Hypertension detected in patients with renovascular disease poses a major clinical challenge. The rapid expansion of noninvasive imaging, effective antihypertensive drug therapy, and endovascular interventional procedures combine to make optimal management a moving target. Renal arterial disease accelerates the development of hypertension associated with activation of multiple pressor systems and accelerated target organ injury. Younger individuals with fibromuscular lesions often respond well to renal revascularization with minor associated risks. Care must be taken in cases of complex vascular anomalies, such as renal artery aneurysms. Atherosclerotic renal artery stenosis is detected more commonly than ever before and affects more than 85% of patients referred for revascularization. Most are older patients with long-standing hypertension, diabetes, and pre-existing complications of vascular disease. The benefits of extensive workup and intervention in this group of patients are controversial. Antihypertensive drug therapy is most effectively achieved with drugs that block the renin-angiotensin system, but most require multiple agents. Selection of patients for renal revascularization in this group is far more controversial than with fibromuscular disease. Several small trials failed to identify major benefits with renal artery angioplasty as compared to closely monitored drug therapy, although crossover rates from medical to interventional arms were high. The Cardiovascular Outcomes in Renal Atherosclerotic Lesions (CORAL) seeks to randomly assign subjects with proven, high-grade renal artery lesions to optimal medical management with and without stenting. This important trial employs distal embolic protection to prevent deterioration of renal function. Understanding the optimal role for renal revascularization depends heavily upon the successful conduct of such trials.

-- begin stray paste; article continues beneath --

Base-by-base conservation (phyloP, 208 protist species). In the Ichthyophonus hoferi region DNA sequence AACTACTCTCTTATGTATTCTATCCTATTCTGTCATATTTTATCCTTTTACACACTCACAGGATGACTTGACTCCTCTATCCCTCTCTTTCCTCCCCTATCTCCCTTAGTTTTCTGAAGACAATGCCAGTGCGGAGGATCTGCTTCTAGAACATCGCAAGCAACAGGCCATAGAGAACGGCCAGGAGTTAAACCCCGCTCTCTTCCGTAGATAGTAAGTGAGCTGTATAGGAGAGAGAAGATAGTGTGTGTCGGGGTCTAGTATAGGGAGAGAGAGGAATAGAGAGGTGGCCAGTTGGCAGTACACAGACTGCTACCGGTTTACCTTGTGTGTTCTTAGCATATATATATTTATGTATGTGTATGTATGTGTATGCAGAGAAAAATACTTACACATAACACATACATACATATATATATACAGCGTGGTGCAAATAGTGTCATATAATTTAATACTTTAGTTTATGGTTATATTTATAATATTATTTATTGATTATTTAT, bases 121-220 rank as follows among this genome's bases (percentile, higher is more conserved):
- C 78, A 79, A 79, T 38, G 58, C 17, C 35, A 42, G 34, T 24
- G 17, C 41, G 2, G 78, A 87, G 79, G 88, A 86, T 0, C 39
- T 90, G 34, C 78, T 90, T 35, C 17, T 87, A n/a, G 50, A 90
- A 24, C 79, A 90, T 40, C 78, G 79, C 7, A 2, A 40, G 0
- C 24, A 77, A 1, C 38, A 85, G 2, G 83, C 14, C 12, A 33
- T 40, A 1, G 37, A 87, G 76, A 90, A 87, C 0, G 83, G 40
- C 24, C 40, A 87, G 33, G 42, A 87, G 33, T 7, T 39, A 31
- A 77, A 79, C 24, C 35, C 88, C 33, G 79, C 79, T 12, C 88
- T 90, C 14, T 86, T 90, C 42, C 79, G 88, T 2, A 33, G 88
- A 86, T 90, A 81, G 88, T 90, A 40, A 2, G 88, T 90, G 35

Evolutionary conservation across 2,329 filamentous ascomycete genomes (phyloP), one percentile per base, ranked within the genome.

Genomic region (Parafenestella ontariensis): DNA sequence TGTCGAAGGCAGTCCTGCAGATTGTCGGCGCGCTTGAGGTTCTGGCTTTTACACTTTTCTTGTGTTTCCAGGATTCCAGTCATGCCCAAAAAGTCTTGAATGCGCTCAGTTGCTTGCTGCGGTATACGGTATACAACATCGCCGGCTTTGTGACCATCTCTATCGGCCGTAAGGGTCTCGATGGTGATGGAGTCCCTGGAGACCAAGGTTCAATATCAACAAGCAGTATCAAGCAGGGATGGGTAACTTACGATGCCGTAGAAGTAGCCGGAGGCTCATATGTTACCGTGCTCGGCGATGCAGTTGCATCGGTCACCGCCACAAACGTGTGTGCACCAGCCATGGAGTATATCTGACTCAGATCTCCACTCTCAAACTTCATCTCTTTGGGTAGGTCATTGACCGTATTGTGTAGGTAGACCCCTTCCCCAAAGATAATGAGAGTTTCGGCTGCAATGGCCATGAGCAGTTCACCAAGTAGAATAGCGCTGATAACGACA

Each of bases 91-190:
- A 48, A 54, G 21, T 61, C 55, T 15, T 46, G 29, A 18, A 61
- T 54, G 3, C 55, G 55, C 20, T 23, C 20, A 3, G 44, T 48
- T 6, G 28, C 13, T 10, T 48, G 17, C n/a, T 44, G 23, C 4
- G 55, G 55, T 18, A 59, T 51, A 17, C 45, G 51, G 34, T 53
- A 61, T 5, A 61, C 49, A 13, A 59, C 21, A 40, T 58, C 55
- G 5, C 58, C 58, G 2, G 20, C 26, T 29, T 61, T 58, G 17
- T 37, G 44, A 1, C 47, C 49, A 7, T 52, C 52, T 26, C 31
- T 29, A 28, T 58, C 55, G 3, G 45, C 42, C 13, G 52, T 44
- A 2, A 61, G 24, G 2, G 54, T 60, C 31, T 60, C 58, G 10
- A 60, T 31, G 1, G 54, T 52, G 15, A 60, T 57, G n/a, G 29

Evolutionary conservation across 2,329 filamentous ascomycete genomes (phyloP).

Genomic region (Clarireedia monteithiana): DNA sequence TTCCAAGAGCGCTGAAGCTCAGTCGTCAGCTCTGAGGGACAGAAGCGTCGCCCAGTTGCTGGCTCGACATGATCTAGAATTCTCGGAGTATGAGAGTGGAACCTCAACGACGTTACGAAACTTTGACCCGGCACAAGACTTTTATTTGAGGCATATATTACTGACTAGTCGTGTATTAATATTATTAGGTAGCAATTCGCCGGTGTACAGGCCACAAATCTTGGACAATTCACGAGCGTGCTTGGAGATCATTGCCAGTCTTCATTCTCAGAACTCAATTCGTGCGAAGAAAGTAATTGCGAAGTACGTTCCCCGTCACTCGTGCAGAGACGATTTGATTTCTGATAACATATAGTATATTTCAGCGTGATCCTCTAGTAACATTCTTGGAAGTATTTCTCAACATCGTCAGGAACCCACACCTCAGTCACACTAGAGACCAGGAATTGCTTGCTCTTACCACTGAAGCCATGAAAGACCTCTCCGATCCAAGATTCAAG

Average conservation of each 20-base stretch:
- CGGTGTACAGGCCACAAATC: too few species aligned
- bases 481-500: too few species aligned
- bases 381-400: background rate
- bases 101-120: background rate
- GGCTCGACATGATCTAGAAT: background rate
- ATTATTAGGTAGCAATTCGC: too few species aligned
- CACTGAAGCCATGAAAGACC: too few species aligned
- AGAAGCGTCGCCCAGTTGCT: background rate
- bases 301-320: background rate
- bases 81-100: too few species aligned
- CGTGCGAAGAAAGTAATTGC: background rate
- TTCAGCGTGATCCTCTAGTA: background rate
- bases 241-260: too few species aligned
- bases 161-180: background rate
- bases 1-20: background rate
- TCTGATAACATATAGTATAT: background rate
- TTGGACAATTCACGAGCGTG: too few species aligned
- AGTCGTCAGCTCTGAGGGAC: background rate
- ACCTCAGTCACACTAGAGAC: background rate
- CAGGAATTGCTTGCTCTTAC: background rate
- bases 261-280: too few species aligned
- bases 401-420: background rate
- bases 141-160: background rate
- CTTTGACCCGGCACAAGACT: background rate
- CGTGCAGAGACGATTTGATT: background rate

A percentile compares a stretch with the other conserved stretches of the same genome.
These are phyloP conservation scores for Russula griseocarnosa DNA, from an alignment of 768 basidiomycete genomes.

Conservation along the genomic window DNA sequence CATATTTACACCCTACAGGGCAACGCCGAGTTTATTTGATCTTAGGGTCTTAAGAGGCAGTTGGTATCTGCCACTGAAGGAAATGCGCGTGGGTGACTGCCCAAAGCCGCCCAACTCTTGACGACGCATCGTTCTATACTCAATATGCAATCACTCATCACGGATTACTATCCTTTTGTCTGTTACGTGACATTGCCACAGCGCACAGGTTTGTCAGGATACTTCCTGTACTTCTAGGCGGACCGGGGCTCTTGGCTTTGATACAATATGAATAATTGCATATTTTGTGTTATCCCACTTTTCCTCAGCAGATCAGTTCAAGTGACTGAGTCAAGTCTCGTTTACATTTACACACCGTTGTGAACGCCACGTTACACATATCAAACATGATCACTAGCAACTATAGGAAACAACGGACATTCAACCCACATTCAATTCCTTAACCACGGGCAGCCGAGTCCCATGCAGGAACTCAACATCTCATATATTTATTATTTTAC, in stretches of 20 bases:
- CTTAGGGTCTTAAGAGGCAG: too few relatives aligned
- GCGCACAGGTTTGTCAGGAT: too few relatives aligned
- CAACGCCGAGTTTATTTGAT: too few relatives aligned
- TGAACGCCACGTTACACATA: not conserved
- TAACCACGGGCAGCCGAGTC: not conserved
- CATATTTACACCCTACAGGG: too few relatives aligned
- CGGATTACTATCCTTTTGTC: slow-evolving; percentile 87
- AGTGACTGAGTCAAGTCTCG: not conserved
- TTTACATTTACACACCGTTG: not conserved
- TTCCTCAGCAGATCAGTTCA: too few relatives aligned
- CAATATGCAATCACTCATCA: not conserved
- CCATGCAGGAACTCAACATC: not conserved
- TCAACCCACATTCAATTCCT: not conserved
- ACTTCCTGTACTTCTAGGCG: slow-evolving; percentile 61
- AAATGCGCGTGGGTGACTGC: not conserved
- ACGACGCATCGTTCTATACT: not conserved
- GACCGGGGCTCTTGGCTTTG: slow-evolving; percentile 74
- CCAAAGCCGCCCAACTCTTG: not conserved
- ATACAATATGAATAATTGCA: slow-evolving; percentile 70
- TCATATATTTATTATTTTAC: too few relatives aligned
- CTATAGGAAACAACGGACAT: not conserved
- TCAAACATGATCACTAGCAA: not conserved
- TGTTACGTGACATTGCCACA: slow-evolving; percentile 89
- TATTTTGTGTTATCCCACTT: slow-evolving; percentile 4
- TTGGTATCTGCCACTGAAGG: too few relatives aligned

ASJC Scopus subject areas
- Internal Medicine